I remember waking up and eating a bagel and cream cheese for breakfast without a second thought. In between meals, if I felt like it, I might grab a handful of M&Ms or some potato chips. Pizza for dinner with the children was not an uncommon occurrence. When it came to food, I was bulletproof. I was living the nutritional equivalent of a life without consequences. Then, sometime after I turned 50 the bottom, or my bottom to be more precise, quite literally fell out.
I woke up one morning and found my breasts on my chest and my butt on my thighs. Equally frustrating, my clothes weren’t fitting me like they used to. Things that I used to wear with no problem were now tighter around my derriere and thighs. The sleeves were pulling around my upper arms. UUGH! Time was marching on. I was getting older and gaining weight. It was as though my formerly compliant body had developed a mind of its own.
My activity level was the same. My diet, including those bagels, pizza, and chocolate, remained consistent. I had learned how to manage healthy eating with splurge days. But something else was definitely going on.
Water is magical. It sustains life. It exists simultaneously in three seperate states. It has been a part of human ritual and religion since the dawn of time. It covers the majority of the world and it comprises the majority of each of us. In a very real sense, water is where the physical and the spiritual meet. It is indeed aqua vitae - the water of life.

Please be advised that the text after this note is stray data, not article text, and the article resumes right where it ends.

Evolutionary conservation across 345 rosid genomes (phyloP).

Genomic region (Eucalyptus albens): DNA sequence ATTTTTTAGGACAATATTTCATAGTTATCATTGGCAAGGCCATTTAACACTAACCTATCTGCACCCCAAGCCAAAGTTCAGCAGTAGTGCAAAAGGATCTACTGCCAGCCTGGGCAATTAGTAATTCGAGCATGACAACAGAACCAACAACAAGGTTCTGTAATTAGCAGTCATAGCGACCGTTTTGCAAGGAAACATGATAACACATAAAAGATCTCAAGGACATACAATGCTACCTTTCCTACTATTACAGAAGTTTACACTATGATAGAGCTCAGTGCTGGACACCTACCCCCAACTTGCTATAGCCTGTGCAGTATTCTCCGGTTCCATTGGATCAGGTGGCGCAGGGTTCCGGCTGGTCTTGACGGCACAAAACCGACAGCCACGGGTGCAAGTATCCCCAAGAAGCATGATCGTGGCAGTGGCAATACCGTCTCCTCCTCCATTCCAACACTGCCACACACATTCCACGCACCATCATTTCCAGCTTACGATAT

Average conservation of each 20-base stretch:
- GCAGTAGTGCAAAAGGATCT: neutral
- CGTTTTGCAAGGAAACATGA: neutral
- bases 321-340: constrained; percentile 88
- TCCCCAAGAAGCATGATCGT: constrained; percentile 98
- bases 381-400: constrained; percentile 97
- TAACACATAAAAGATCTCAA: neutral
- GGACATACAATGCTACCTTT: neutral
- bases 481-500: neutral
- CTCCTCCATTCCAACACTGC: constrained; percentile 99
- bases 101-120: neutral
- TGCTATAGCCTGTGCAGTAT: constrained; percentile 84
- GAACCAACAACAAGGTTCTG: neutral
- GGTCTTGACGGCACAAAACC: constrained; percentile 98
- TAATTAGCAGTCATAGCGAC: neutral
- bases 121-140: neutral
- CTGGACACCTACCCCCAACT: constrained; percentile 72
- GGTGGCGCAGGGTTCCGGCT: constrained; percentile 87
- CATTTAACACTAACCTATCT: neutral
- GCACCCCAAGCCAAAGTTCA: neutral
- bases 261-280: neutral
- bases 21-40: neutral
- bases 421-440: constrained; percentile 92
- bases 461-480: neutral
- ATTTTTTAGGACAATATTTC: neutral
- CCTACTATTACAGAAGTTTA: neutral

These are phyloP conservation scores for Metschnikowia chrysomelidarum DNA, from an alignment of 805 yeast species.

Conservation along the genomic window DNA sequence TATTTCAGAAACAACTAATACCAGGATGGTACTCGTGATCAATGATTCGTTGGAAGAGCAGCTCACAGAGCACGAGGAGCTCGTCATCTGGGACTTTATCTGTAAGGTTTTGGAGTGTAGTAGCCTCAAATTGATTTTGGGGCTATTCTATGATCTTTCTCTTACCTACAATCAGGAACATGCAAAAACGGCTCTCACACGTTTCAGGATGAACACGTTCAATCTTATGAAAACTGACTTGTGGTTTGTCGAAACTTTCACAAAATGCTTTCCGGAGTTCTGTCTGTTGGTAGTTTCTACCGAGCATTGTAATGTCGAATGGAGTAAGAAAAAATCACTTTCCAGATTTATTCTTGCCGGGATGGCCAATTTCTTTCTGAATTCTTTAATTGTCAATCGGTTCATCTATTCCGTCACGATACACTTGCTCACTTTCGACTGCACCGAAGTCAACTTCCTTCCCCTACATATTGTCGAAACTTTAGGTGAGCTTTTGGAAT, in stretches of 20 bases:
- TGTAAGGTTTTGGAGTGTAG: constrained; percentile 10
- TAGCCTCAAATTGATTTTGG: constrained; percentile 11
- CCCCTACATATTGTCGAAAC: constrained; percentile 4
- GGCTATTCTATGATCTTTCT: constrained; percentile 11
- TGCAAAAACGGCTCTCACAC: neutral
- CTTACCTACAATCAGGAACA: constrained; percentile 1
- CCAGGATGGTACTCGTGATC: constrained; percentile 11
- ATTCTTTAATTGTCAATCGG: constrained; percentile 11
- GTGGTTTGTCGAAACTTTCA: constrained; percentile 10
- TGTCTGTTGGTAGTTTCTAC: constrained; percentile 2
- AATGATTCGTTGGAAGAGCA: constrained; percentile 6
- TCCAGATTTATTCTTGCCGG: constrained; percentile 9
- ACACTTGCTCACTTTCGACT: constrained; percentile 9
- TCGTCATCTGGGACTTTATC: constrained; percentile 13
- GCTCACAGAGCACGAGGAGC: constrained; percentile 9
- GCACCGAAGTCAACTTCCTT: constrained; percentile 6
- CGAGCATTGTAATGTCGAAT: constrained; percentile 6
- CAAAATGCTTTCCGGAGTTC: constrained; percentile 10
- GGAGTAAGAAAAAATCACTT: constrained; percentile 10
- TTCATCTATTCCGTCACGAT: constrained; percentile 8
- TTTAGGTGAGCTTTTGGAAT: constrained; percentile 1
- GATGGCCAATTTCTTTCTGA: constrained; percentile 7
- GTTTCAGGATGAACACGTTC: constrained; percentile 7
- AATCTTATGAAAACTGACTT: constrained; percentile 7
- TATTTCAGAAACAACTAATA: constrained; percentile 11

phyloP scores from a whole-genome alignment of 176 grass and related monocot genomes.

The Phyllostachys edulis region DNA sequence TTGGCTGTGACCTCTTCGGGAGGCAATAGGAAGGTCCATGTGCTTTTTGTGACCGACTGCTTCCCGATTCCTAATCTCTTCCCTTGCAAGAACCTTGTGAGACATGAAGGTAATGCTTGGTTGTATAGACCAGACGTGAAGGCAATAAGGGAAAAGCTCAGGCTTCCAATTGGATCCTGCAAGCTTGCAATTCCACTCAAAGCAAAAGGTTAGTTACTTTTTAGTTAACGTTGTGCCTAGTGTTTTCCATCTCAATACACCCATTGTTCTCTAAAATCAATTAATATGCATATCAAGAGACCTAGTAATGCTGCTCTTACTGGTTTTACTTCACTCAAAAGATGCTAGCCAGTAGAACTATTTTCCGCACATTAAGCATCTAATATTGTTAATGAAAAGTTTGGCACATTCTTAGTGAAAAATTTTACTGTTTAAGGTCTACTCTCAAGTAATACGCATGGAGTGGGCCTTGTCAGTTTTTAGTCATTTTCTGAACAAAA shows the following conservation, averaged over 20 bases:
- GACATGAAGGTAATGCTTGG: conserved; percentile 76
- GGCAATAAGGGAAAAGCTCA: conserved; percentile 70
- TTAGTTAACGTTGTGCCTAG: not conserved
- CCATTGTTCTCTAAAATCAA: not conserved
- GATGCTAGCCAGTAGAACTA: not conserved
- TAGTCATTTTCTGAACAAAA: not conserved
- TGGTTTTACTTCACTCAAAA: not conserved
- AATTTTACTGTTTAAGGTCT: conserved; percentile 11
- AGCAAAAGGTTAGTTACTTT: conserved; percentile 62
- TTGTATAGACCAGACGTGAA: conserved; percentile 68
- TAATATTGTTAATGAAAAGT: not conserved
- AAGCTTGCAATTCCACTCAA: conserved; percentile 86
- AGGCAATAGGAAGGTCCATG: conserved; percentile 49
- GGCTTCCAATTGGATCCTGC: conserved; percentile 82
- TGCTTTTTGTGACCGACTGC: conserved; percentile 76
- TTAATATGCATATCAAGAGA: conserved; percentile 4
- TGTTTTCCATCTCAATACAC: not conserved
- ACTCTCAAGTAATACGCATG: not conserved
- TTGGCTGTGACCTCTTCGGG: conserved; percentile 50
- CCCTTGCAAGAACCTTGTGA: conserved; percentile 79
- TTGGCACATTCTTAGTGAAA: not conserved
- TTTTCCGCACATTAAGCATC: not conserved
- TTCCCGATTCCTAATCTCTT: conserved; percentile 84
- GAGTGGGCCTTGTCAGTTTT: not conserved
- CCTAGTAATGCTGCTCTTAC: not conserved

At this point in my life (especially now that I’m post-AARP) I have a profound appreciation for my good health. I call it feeling “star spangled”! You know what I’m talking about: energy is flowing, eyes sparkle, thinking is crystal clear, digestion is running smoothly, free from illness, and joints are pain-free as though they’ve just been WD-40’d.
When I’m in this state, I look and feel at least 25 years younger. I feel as though I’m glowing from the inside out. I can easily connect to my inner guidance, my compassion is endless, my energy is boundless, and my joy and positive attitude are infectious. It’s a fantastic feeling. It’s the way we’re supposed to feel.
"People are not born once and for all on the day their mother puts them on to the Earth, but...time and again, life forces them to enter a new world on their own." Gabriel Garcia Marquez
Lying in a hospital bed on the maternity floor in North Central Bronx Hospital, I received a text from a new mom friend I recently met. She wanted to know if "my baby girl was born yet." I replied she "arrived three days prior and, with uncontrolled tears, I texted that I had a c-section." She replied, "Congratulations! Welcome to the C-club." My kneejerk reaction was that this was not a club I wanted to join. I was not supposed to be the 1 in 4 women who have c-sections every year.
"I was not supposed to be the 1 in 4."
When I became pregnant back in January, my plan was to have a homebirth. I was a homebirth. When I was growing up, my mother shared wonderful stories about my birth. You could say home-birthing was in my cellular memory. It was who I was, and aligned with how I tried to live my life: naturally. I envisioned bringing our baby into the world in the comfort of our new home, with little to no medical intervention.